About

Learn how a young girl who lived on a Christmas tree farm grew up to become one of the most celebrated musical artists of the twenty-first century in this addition to the #1 New York Times bestselling series.

Taylor Swift always knew she wanted to be a country music artist, so at age thirteen, she convinced her parents to move their family out of Pennsylvania to Nashville.

As a singer, songwriter, and guitarist, Taylor wrote songs about teenage heartbreak and fitting in with her peers, and she performed these and other tunes at open mic nights and karaoke events. Breaking into the music industry took longer than she expected because record executives thought there was no place in country music for her songs. But Taylor was fearless and proved them wrong.

Since the release of her self-titled debut album in 2006, Taylor Swift has dominated the music charts, reinvented her sound, won numerous awards, shaken off public criticism, and spoken up for herself and others. 

Whether you're a lifelong Swiftie or someone who just loves learning about musicians, this enchanting book will teach you all about the experiences that helped Taylor Swift become the successful superstar many kids and adults looks up to.

Excerpt

Who Is Taylor Swift?
 
It was the summer of 2006. A country music radio station in Nashville, Tennessee, was taking song requests from listeners.
 
The host answered a call live on the air. It sounded like a young girl.
 
“Hi, can you play that ‘Tim McGraw’ song you played earlier?” she asked.
 
Tim McGraw was one of country music’s biggest stars, and he had a lot of hits, so the host asked the caller which Tim McGraw song she wanted to hear.
 
“The one by Taylor Swift.”
 
Listening to the radio as she drove through Nashville, sixteen­year-old Taylor Swift screamed, “YES!” and nearly slid off the road. Someone had actually called a radio station to request her new song! Maybe her dream of becoming a country music star was coming true.
 
Even though Taylor was young, she had already experienced a lot of difficulties trying to break into the music industry. She’d been told that teens didn’t listen to country music and adults wouldn’t be interested in her songs. She’d walked away from a deal with a record company because she wasn’t sure they would let her record her own music.
 
But Taylor felt that she had something to say. She knew there were plenty of girls who would be able to relate to her songs. They were trying to fit in at school and find friends, too. They were going through first loves and first breakups just like Taylor.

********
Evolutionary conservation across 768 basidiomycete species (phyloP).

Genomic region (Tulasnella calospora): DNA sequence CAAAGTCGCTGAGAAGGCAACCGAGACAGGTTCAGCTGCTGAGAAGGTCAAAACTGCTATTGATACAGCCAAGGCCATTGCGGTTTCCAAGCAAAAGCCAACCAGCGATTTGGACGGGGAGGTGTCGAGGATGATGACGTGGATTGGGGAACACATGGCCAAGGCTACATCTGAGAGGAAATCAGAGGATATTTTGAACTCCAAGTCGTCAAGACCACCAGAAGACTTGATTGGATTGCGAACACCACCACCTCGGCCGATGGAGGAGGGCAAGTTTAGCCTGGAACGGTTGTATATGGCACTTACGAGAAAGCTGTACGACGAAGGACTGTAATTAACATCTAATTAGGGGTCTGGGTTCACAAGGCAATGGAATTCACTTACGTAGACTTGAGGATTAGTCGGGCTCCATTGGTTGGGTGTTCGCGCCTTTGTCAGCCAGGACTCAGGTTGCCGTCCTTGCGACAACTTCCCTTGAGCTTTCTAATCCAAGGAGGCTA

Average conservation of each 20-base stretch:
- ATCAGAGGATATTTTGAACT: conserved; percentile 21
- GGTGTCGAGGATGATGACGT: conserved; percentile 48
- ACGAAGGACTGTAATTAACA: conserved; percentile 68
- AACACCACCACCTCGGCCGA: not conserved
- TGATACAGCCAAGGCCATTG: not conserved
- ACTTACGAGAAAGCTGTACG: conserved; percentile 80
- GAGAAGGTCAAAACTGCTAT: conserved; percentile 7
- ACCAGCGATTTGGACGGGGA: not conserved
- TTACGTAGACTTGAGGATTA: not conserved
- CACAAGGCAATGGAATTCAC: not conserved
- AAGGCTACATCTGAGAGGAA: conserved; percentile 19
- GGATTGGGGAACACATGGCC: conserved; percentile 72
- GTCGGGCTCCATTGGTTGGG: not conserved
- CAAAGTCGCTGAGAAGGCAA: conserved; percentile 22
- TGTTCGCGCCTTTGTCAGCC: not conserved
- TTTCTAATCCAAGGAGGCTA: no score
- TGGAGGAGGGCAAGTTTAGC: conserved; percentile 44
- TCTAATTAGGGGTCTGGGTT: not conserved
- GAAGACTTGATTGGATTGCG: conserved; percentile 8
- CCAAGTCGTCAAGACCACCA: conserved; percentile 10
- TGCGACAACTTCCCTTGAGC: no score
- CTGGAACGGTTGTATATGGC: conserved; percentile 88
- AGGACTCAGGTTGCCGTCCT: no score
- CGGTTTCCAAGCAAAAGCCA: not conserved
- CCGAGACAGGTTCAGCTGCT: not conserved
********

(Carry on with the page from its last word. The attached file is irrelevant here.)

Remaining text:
On that day, driving down a street in Nashville, she felt like she had taken a big step in her career. Then again, it was just one step. There was going to be a lot more work for Taylor and her team to do, but she was ready for it.
 
Taylor Swift planned to make music the focus of her life—­and she would bring her fans along for the thrilling ride.
 
 
Chapter 1
Life on a Farm
 
Taylor Alison Swift was born on December 13, 1989, in West Reading, Pennsylvania. Her father, Scott, worked in banking. Her mother, Andrea, had also worked in banking before becoming a stay-­at-­home mom. When Taylor was two years old, her brother, Austin, was born.
 
Taylor and her family lived on a Christmas tree farm that her father had bought from one of his clients. Every morning, Scott would get up early to do chores on the farm before heading into the office. The rest of the family pitched in to help with other tasks, especially during Christmas. Taylor’s job was picking the praying mantis eggs out of the trees so that they wouldn’t hatch in people’s homes! The excitement of Christmas on the farm gave Taylor a lifelong love for the holiday season.
 
The family kept horses on the farm, too, and Taylor began riding them at an early age. She competed in horseback riding tournaments, and her mother dreamed Taylor would become a champion rider when she got older. But Taylor was drawn to something else.
 
As soon as she could talk, Taylor began to sing. She plucked out tunes on toy pianos and learned all the songs from her favorite Disney movies. When she was six, her parents took her to see the young country star LeAnn Rimes in concert. Taylor was enchanted. She started listening to other popular country performers like Faith Hill, Shania Twain, and the Dixie Chicks (now known as the Chicks). Taylor was fascinated by the way country songs told stories. Sometimes when a song she liked ended, she would continue the story herself by singing verses that she made up.
 
Taylor performed in local children’s theater productions. And when she was nine, she began taking singing and acting lessons in New York City. Her parents gave her a guitar, but it was too big for her, and she lost interest in it.
 
But Taylor still wanted to sing. She asked her parents to take her to restaurants that had karaoke contests, where people can sing along with the music track from popular songs. She found minor league sports events where she could sing the national anthem before a game.

That helped her get used to performing in front of big crowds. She even got to sing the national anthem in front of thousands of people at a Philadelphia 76ers basketball game! Taylor loved it when she sang and the audience applauded for her. She always wanted to please people.
 
By now, Taylor knew she wanted to become a country music singer. At age eleven, she begged her mom to take her to Nashville, the home of country music, so she could get a record deal. Taylor and her mom drove up and down the streets of Nashville’s famous Music Row, where all the big record companies have their offices. At each building, Taylor dropped off a recording of her karaoke performances. But none of the record companies were interested. Many producers and executives thought teenagers didn’t listen to country music.
 
Taylor was disappointed, but she was not ready to give up. She now understood that getting a record deal wasn’t easy. She needed to find a way to stand out.